TribeFest 2011 offers non-stop energyMarch 7, 2011
DAY ONE: SUNDAY, MARCH 6
The first annual TribeFest took off at lightening speed Sunday afternoon, March 6, and as of writing hasn’t shown any sign of letting up. Perhaps it’s the energy of the host-city Las Vegas, or the 1200 young adults from 80 communities across North America, or the loud pop and techno music that seems to greet us as we enter every room.
Much of the excitement has certainly been generated by high quality speakers, guests, visiting Congresspeople, and discussion sessions that have been on offer non-stop throughout the day. In the spirit of Vegas sensory overload there was not just one opening keynote address but four. Here is an abbreviated list of the highlights:
- Actress/Poet/Playwright/Native New Yorker Vanessa Hidary (aka the Hebrew Mamita) performed her famous ‘Phd in Him’ routine.
- Congresswoman Debbie Wasserman Schultz of Florida, described how the ideals of tikkun olam and tzedakah factored into her years of public service. She also mentioned her recent visit with Gabrielle Giffords and her confidence that Giffords would one one day come back to represent Arizona’s eighth district in Congress.
- Actress Mayim Bialik described what it was like growing up Jewish not just on a hollywood sitcom set, but also within a Federation system, which played a part in shaping her family’s modern Jewish identity.
- Security expert Aaron Cohen fondly quoted former Israeli Prime Minister Golda Meir, who said “Pessimism is not a luxury we can afford ourselves.” He then encouraged everyone to do our part for Israel, which includes, in his own words ‘tweeting our feelings.’
The day concluded as more than 1,000 attendees came together for an evening of fantastic musical acts, including Soulico and Israeli hip-hop violinist Miri Ben-Ari. Watch a clip (on the Federation’s Facebook page) from Ben-Ari’s performance, which captures some of the days ongoing excitement and energy:
DAY TWO: MONDAY, MARCH 7
The best parts of the second day were all crammed into one incredible hour following breakfast. The fun-hearted Las Vegas Mayor Oscar Goodman painted a picture of the local Jewish community (the city has 70,000 Jews and is the fastest growing Jewish community in the nation) and professed his warm affection for Federation.
Mayor Goodman was followed by another Jewish public servant, Nevada Congresswoman Shelly Berkley. Berkley proudly wore her Lion of Judah pin and candidly described the present moment as a ‘golden age’ for Jews, marked by our power and access in the heights of government and as policy makers. She encouraged us to not make the mistake of ever ‘laying-low’, and to stand tall and make a difference.
The most moving of the morning presentations, however, clearly belonged to Alina Gerlovin Spaulding, who had the entire audience fighting back tears (some more successfully than others) as she described her life journey from a poor village in Ukraine to the United States, and the personal path that eventually saw her adopting two needy Ukranian Jewish children. It would not have been possible without the Federation, she explained, without people exactly like us.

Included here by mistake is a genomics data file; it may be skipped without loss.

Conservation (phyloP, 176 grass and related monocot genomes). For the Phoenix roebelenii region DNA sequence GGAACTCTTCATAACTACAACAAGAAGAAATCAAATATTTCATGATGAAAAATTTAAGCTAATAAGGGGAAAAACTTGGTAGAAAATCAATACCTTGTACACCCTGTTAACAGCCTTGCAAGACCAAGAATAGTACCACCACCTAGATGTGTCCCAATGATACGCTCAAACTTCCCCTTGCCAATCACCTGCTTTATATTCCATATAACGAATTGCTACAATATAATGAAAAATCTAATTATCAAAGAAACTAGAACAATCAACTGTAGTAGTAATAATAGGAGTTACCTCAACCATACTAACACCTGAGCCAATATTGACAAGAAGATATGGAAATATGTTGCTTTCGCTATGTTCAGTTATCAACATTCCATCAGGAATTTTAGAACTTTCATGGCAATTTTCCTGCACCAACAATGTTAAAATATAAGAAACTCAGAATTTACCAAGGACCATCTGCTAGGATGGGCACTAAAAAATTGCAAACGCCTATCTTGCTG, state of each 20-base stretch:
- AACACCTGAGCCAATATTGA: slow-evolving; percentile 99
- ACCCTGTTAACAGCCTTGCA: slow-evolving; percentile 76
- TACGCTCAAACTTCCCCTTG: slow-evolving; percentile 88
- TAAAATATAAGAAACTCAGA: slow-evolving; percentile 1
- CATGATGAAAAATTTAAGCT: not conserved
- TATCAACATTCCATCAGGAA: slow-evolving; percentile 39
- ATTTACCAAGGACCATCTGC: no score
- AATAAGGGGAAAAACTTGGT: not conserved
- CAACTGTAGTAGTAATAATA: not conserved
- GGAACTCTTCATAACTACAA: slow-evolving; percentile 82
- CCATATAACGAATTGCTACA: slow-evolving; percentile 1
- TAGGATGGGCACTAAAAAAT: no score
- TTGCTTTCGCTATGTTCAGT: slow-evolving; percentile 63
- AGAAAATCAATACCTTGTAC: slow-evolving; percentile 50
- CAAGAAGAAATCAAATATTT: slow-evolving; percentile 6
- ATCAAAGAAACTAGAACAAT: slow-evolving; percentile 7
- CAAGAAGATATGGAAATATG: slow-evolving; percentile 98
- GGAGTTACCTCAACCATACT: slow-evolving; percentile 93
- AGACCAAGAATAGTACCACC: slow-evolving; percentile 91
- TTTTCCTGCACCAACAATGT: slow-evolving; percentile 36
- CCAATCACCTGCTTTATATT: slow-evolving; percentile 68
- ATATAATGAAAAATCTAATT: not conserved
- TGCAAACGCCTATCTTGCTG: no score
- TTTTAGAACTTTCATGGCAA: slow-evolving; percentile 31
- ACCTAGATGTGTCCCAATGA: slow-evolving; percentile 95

A diverse array of break-out sessions continued throughout the day, eventually followed by a YAD happy hour and capped off by an evening of comedy with Joel Chasnoff and a musical performance from Yemen Blues, with a special guest appearance from Y-Love (Watch the clip).
DAY THREE: TUESDAY, MARCH 8
Every last ounce of energy was mustered for the final moments of TribeFest. After splitting off for an array of sessions we came back together one last time, where a surprise awaited us. Underneath one of our seats was a free ticket to Israel for the Young Leadership’s upcoming summer mission. After blindly tearing a variety of product labels and stickers off the bottom of our chairs the winner was found – a young woman from Indianapolis.
Sonal Shah from the White House’s Office of Social Innovation proceeded to take the stage and managed to quickly refocus the crowd. She spoke about the changing dynamic between business, government and non-profit organizations, and how new innovative models are serving the needs of all three, which is in turn precipitating a convergence of interests and shared solutions. She called on us to continue to seek new models, with the goal of bringing these sectors even closer together to solve bigger issues locally and around the world.
Finally, the self-described ‘social-justice freak’ Ami Dar, founder of idealist.org, closed out this year’s TribeFest. He described his experiences as a young Israeli in the army, later traveling the world for several years, and eventually realizing his life’s goal was to ‘get the good guys to come together.’ His next project is to take idealist.org to the next level, to a point where people can be brought together not just to work and volunteer for great causes, but to truly solve the ‘meta-issues’ that prevent people from truly connecting, that can propel us to overcome inaction, and to ultimately ‘make things better,’ as he put it.
A few final words from the TribeFest co-chairs and there we had it – it was over. We left exhausted but uplifted, better connected to the volunteers and professionals among us, and determined more than ever that each of us can and already does play an integral part in making our communities back home vibrant hubs of Jewish life.